His promise is kept. He does not age, wither or grow old. He remains youthful and passes through various ages. Inspired by his love of poetry he makes the acquaintance of poet Nick Green (Heathcote Williams) who is, to be kind, a starving poet. Finding himself with a patron, Green agrees to see Orlando’s own fledgling compositions, which are awful. Green composes a poem making fun of the works and Orlando finds himself finished with poetry for a while.
Orlando enters into a political betrothal and finds himself at a reception for a Russian ambassador where he meets and, in the way only the young seem to be able to do, is immediately taken with Princess Sasha (Charlotte Valandrey) with whom he makes plans to escape England and go away. This escape does not happen and the young man is overtaken with grief.
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FORGOTTEN BOOK: EARTHMAN’S BURDEN by Poul Anderson and Gordon R. Dickson, 1957
This is the 137th in my series of Forgotten Books.
Hoka! If you recognize that word you know what fun is. If not, I envy you. Great humorous science fiction is hard to come by. Particularly since humor is very subjective. I do not like the films of a number of the new comedians, but most particularly, I do not like Adam Sandler. I know this is a personal fault, but I have no desire to fix it. Others I can tolerate to some degree like Will Ferrell, but Sandler, NO! Not gonna happen. Perhaps one day that will change. But then pigs may fly also.
Back to the Hoka. “The Sheriff of Canyon Gulch” (the first Hoka story) takes place on the planet Toka where two species of sentient being exist, the reptilian Slissii and the Hoka who appear to be small golden furred rotund teddy bears. Mankind generally found itself attracted to the Hoka and a plan was made to help bring them up to galactic standards to attain full membership in the Interbeing League. Young spaceman Alexander Jones finds himself stranded on the planet in the middle of a B movie western thriller. The Hoka, it seems, have trouble separating fact and fiction and someone has inadvertently left a pile of pulp fiction on the planet. Every other young Hoka is named Tex or the Kid and they have gunfights in the street at high noon each day. Of course, no one is killed because that is not in the Hoka’s makeup. They embrace every possible idea fully and believe it has always been that way, even if it changed only yesterday. Not so the Slissii! They can and will kill. And they would love to be rid of the teddy bears that share their planet. Jones, in a drunken mood from highly potent Hoka liquor, helps the cowboy Hokas defeat the Indians and finds himself as Plenipotentiary to Toka for the Interbeing League.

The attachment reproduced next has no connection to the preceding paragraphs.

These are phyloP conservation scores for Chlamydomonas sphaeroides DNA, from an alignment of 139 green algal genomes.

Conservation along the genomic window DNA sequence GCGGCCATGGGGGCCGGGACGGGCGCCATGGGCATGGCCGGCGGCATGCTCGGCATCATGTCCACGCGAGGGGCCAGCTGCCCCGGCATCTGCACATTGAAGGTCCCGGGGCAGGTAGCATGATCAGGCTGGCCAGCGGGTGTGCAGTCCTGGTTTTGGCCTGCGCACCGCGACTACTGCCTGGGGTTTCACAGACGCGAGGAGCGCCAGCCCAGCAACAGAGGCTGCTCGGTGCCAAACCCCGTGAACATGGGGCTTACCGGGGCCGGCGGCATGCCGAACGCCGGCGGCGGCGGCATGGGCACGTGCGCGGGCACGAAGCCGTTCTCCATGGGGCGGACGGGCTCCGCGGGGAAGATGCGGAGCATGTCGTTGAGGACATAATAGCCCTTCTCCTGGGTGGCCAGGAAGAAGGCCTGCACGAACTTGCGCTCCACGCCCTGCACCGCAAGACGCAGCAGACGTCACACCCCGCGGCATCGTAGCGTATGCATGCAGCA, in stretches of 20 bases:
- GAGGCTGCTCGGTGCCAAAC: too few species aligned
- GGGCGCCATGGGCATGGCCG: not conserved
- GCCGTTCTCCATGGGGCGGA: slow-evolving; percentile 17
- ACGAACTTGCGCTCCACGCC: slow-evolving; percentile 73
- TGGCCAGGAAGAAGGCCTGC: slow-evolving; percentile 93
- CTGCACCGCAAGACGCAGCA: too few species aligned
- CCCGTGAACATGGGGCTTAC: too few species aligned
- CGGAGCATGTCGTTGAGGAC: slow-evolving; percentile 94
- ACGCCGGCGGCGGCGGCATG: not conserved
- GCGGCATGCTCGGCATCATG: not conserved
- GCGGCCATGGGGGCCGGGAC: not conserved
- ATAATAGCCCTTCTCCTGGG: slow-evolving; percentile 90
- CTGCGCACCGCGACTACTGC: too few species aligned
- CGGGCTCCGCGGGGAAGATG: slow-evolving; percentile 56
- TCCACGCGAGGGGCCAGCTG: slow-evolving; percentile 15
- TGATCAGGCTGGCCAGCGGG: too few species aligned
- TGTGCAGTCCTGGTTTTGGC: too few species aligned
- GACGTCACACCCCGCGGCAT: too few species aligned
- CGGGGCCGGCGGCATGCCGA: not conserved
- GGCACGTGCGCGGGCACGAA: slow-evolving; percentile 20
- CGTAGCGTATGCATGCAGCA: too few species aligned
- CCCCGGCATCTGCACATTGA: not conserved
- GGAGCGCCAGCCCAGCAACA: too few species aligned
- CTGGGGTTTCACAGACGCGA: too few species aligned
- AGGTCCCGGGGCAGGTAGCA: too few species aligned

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Forgotten Films: Iron Sky (2012)
This is the 106th in my series of Forgotten Obscure or Neglected Films
As I mentioned with SAFETY NOT GUARANTEED, some local SF fans had a potential Hugo nominees viewing party so they could decide how to nominate, this was one of the films screened. It did not get the same type of reaction as SAFETY NOT GUARANTEED. In fact, they stopped the film about 30 minutes into the screening and decided to cleanse their brains on another film.
Since I missed that showing but had seen the initial teaser preview on the web some years ago which I had thought was pretty durn good, I decided to check the film out and see how bad it really was. The answer is “mostly bad” but not unwatchable. You can either stop here or continue on.
The premise is wonderfully ludicrous. At the end of 1945, the Nazis made a secret moon launching, sending a colony of people to the dark side of the moon where they established a base to work on secret projects. For more than 60 years, this colony has been self sustaining and thriving, building their doomsday projects and awaiting a chance to return to the Earth and establish the Fourth Reich.
The film opens with a US moon landing featuring two astronauts, one of whom is an African American male model, James Washington (Christopher Kirby), sent for PR purposes. The other astronaut is killed immediately and Washington is taken by the Nazis into their fortress where he is Aryanized (turned white!). Here he meets the Nazis. Wolfgang Kortzfleisch (Udo Kier) is the new Fuhrer. Doktor Richter (Tilo Prückner) is the chief scientist and his daughter Renate (Julia Dietz) teaches the young Aryans their history and heritage, though this may differ in many ways from the way we remember it. Of course, history is written by the survivors and this may have influenced their versions of events. Fuhrer in waiting Klaus Adler (Götz Otto) has been chosen as Renate’s fiancé based on genetic capability.
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LOST GIRL OF THE LAKE by Joe McKinney and Michael McCarty, 2012
This is the 136th in my series of Forgotten Books.
It has been a while since I did a review of San Antonio’s Stoker winning novelist Joe McKinney. I believe I reviewed QUARANTINED about two years ago. Joe is a writer many of you may not know, but you should. He is very good and every book and story shows him improving. His co-author Michael McCarty was someone I had not read before but the combination is a winner.
It is 1961 and Mark Gaitlin lives in Houston with his family. His dad is a successful lawyer. Each year they have to go to east Texas for a big get together. This is on Lake Livingston and the town of Gaitlinville which was established by his great-grandparents and which is now a ghost town. Mark is 15, awkward and unsure and out of place at the gathering. No one he wants to meet is his age. The older girls (friends of his 17 year old sister) just roll their eyes if he comes near and he is bored and wishing he was anywhere else.
One night near the lake he encounters a young woman, near his age, swimming nude on the lake. She invites him in and he, being 15, decides to accept. The encounter is electric and he is intrigued about the possibilities of sex. But there are snakes about, copperheads which flourish in the region.